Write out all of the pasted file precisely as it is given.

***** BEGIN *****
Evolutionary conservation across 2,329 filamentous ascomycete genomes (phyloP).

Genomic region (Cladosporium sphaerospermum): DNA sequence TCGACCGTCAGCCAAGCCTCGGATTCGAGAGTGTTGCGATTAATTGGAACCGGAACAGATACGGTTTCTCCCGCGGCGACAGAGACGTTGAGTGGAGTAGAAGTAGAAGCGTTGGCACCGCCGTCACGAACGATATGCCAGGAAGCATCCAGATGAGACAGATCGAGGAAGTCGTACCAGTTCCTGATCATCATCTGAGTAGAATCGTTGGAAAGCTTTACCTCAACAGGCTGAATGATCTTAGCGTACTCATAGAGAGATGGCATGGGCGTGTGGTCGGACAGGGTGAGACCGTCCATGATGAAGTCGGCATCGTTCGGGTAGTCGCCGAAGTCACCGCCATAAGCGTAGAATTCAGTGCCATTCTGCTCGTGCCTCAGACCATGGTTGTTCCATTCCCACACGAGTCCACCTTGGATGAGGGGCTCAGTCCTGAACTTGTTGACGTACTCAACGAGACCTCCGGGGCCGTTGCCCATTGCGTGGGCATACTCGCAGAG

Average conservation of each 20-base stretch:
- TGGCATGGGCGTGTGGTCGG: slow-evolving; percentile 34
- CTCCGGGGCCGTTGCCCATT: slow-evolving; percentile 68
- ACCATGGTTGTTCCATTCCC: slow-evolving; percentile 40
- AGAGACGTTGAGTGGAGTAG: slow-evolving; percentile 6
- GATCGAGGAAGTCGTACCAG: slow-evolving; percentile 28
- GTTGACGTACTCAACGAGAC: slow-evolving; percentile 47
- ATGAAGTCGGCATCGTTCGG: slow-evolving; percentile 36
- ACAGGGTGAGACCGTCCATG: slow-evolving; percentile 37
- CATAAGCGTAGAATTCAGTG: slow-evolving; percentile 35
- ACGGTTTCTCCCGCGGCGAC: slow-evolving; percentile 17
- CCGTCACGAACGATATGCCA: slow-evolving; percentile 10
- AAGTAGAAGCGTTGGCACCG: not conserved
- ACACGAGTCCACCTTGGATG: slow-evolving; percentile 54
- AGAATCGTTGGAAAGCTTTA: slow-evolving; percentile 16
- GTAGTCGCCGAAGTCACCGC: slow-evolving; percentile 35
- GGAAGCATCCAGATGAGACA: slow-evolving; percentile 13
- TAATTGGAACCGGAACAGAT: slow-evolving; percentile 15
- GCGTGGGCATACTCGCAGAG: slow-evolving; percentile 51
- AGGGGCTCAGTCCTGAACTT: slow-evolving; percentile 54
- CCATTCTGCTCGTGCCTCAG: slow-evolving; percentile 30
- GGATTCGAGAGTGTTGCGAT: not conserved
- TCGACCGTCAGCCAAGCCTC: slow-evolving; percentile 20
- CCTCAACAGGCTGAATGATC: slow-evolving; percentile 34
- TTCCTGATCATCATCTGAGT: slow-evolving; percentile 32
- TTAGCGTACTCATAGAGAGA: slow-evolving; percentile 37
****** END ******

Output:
Evolutionary conservation across 2,329 filamentous ascomycete genomes (phyloP).

Genomic region (Cladosporium sphaerospermum): DNA sequence TCGACCGTCAGCCAAGCCTCGGATTCGAGAGTGTTGCGATTAATTGGAACCGGAACAGATACGGTTTCTCCCGCGGCGACAGAGACGTTGAGTGGAGTAGAAGTAGAAGCGTTGGCACCGCCGTCACGAACGATATGCCAGGAAGCATCCAGATGAGACAGATCGAGGAAGTCGTACCAGTTCCTGATCATCATCTGAGTAGAATCGTTGGAAAGCTTTACCTCAACAGGCTGAATGATCTTAGCGTACTCATAGAGAGATGGCATGGGCGTGTGGTCGGACAGGGTGAGACCGTCCATGATGAAGTCGGCATCGTTCGGGTAGTCGCCGAAGTCACCGCCATAAGCGTAGAATTCAGTGCCATTCTGCTCGTGCCTCAGACCATGGTTGTTCCATTCCCACACGAGTCCACCTTGGATGAGGGGCTCAGTCCTGAACTTGTTGACGTACTCAACGAGACCTCCGGGGCCGTTGCCCATTGCGTGGGCATACTCGCAGAG

Average conservation of each 20-base stretch:
- TGGCATGGGCGTGTGGTCGG: slow-evolving; percentile 34
- CTCCGGGGCCGTTGCCCATT: slow-evolving; percentile 68
- ACCATGGTTGTTCCATTCCC: slow-evolving; percentile 40
- AGAGACGTTGAGTGGAGTAG: slow-evolving; percentile 6
- GATCGAGGAAGTCGTACCAG: slow-evolving; percentile 28
- GTTGACGTACTCAACGAGAC: slow-evolving; percentile 47
- ATGAAGTCGGCATCGTTCGG: slow-evolving; percentile 36
- ACAGGGTGAGACCGTCCATG: slow-evolving; percentile 37
- CATAAGCGTAGAATTCAGTG: slow-evolving; percentile 35
- ACGGTTTCTCCCGCGGCGAC: slow-evolving; percentile 17
- CCGTCACGAACGATATGCCA: slow-evolving; percentile 10
- AAGTAGAAGCGTTGGCACCG: not conserved
- ACACGAGTCCACCTTGGATG: slow-evolving; percentile 54
- AGAATCGTTGGAAAGCTTTA: slow-evolving; percentile 16
- GTAGTCGCCGAAGTCACCGC: slow-evolving; percentile 35
- GGAAGCATCCAGATGAGACA: slow-evolving; percentile 13
- TAATTGGAACCGGAACAGAT: slow-evolving; percentile 15
- GCGTGGGCATACTCGCAGAG: slow-evolving; percentile 51
- AGGGGCTCAGTCCTGAACTT: slow-evolving; percentile 54
- CCATTCTGCTCGTGCCTCAG: slow-evolving; percentile 30
- GGATTCGAGAGTGTTGCGAT: not conserved
- TCGACCGTCAGCCAAGCCTC: slow-evolving; percentile 20
- CCTCAACAGGCTGAATGATC: slow-evolving; percentile 34
- TTCCTGATCATCATCTGAGT: slow-evolving; percentile 32
- TTAGCGTACTCATAGAGAGA: slow-evolving; percentile 37